Quotes-start.png More time for the Afghans didn’t have to entail combat troops, just a core American presence for training, air support and intelligence. More time for us might have retained American intelligence and counterterrorism assets on the ground to protect our allies and our homeland from the reemergence of a terrorist haven. More time might have preserved our sophisticated Bagram air base in the middle of a dangerous region that includes Pakistan and borders the most dangerous country in the Middle East — Iran. Quotes-end.png
From The Afghan people didn’t choose the Taliban. They fought and died alongside us., by Condoleezza Rice (The Washington Post, August 17, 2021) (view)
Quotes-start.png The U.S. security establishment dithered for 20 years, unwilling to confront Islamabad effectively or to recognize that failure and change its Afghan policy to accommodate its consequences. As it is, Pakistan—a nuclear power with a record of promoting proliferation and deep ties both to China and to the most hate-filled and murderous jihadist groups—has faced down America and achieved its long-term goal of reinstalling a friendly regime to its north. Whether Pakistan will be happy with its radical neighbor in the long term remains to be seen, but for now Pakistani hard-liners are celebrating the greatest single win in their history. Quotes-end.png
From Biden’s Chamberlain Moment in Afghanistan, by Walter Russell Mead (The Wall Street Journal, August 16, 2021) (view)
Quotes-start.png Mr. Trump’s withdrawal deadline was a mistake, but Mr. Biden could have maneuvered around it. He knows this because his Administration conducted an internal policy review that provided him with options. The Taliban had already violated its pledges under the deal. Mr. Biden could have maintained the modest presence his military and foreign-policy advisers suggested. He could have decided to withdraw but done so based on conditions on the ground while preparing the Afghans with a plan for transition and air support. Quotes-end.png
From Biden’s Afghanistan Surrender, by The Wall Street Journal editorial board (The Wall Street Journal, August 15, 2021) (view)
Quotes-start.png But is there any reason we should care more about the fate of Afghans than we do of desperate people elsewhere? Yes, because our inability to help everyone, everywhere doesn’t relieve us of the obligation to help someone, somewhere — and because America’s power and reputation in the world are also functions of being a beacon of confidence and hope. Quotes-end.png
From Biden owns the moment. He'll also own the consequences., by Bret Stephens (The New York Times, August 15, 2021) (view)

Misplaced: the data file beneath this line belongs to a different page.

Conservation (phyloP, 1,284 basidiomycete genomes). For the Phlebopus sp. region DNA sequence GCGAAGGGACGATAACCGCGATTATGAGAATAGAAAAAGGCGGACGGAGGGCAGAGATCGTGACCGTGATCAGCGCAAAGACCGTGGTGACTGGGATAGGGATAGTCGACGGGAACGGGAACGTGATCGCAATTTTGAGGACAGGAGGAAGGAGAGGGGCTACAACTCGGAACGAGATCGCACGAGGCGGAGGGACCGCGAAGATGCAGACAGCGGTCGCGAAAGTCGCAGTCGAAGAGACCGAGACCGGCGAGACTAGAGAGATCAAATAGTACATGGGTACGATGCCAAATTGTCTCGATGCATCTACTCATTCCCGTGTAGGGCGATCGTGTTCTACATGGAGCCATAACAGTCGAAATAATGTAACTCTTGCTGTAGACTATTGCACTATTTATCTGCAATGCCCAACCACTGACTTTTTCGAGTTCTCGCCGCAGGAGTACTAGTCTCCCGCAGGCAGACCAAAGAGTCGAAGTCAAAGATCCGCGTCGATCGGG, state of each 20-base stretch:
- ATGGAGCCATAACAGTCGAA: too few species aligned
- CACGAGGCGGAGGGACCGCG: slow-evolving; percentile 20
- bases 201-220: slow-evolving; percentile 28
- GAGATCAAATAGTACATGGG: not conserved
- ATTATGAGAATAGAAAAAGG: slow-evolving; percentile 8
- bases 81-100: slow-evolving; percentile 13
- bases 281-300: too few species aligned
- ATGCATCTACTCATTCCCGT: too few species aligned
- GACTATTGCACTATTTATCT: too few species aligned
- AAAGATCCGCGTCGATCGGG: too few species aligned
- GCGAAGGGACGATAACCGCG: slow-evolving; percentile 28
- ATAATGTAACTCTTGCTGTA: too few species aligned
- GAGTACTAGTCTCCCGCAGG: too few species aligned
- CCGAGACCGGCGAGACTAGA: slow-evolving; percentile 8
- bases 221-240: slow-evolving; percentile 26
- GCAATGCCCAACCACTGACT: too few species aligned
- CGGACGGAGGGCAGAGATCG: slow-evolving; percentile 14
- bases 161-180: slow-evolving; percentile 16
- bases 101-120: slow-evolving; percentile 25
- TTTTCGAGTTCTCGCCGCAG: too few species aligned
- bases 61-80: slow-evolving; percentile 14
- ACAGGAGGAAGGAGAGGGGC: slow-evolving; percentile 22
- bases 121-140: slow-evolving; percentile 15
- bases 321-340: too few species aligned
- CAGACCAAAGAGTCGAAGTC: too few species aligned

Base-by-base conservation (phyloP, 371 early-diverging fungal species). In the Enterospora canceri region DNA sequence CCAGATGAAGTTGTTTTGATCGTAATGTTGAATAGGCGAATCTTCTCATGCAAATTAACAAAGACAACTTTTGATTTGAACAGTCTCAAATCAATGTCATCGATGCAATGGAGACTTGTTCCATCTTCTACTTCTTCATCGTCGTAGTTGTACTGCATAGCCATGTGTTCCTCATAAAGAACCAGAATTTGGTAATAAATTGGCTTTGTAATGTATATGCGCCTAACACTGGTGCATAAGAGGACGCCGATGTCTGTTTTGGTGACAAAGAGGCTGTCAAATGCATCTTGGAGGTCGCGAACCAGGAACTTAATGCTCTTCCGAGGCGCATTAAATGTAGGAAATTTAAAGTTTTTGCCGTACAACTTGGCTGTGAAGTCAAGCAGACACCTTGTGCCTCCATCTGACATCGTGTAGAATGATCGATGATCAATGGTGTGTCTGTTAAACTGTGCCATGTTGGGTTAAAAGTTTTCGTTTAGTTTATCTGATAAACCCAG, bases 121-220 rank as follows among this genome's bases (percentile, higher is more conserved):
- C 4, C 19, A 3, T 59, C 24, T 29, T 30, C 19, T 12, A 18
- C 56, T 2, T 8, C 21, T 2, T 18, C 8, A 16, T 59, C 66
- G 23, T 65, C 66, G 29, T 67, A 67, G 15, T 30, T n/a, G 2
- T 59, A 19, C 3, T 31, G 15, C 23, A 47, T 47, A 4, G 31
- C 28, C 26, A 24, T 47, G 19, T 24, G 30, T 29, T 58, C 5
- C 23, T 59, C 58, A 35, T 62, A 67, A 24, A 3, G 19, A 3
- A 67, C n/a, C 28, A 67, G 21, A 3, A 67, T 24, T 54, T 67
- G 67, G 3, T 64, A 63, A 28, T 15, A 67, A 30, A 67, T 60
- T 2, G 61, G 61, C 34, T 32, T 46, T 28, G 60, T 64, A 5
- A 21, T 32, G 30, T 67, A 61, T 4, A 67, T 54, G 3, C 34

Quotes-start.png There’s a robust debate among scholars about how much the Soviet war in Afghanistan led to the demise of the Soviet Union. There’s no debate that Soviet defeat led to the rise of the Taliban and al-Qaida. “The myth of the superpower was destroyed not only in my mind but also in the minds of all Muslims,” Osama bin Laden recalled about the Afghan victory. “Slumber and fatigue vanished.” The idea that our departure, pegged to the 20th anniversary of al-Qaida’s successful attack on America, won’t be seen as a defeat for the United States by the Taliban and other Islamists is preposterous. Quotes-end.png
From Biden citing the wrong reasons for Afghanistan withdrawal, by Jonah Goldberg (The Baltimore Sun, April 19, 2021) (view)

Mixed on this position

Quotes-start.png And whether we were out to rid the world of Osama bin Laden or help Afghanistan secure a stable and secure government, our withdrawal is already having negative effects. First, there’s the way the U.S. left Afghanistan’s Bagram Airfield after nearly 20 years by shutting off the electricity and slipping away without notifying the base’s new Afghan commander, who discovered the Americans’ departure more than two hours after they left, according to the Associated Press. Quotes-end.png
From As U.S. leaves Afghanistan, Taliban on the rise, by Boston Herald editorial board (Boston Herald, July 7, 2021) (view)
Quotes-start.png It was a choice with disastrous consequences. Any incentive for the Taliban to negotiate peace was gone. A security umbrella of U.S. air cover that had staved off battlefield defeats for Afghan troops evaporated. (A small Afghan air force with pilots overworked and targeted for assassination has not been up to the task.) And crucially, the morale disintegrated among frontline Afghan troops already poorly fed, denied pay and deprived of bullets and fuel. Quotes-end.png
From Biden's Afghanistan horror: A well-intentioned miscalculation with disastrous, predictable results, by USA Today editorial board (USA Today, August 16, 2021) (view)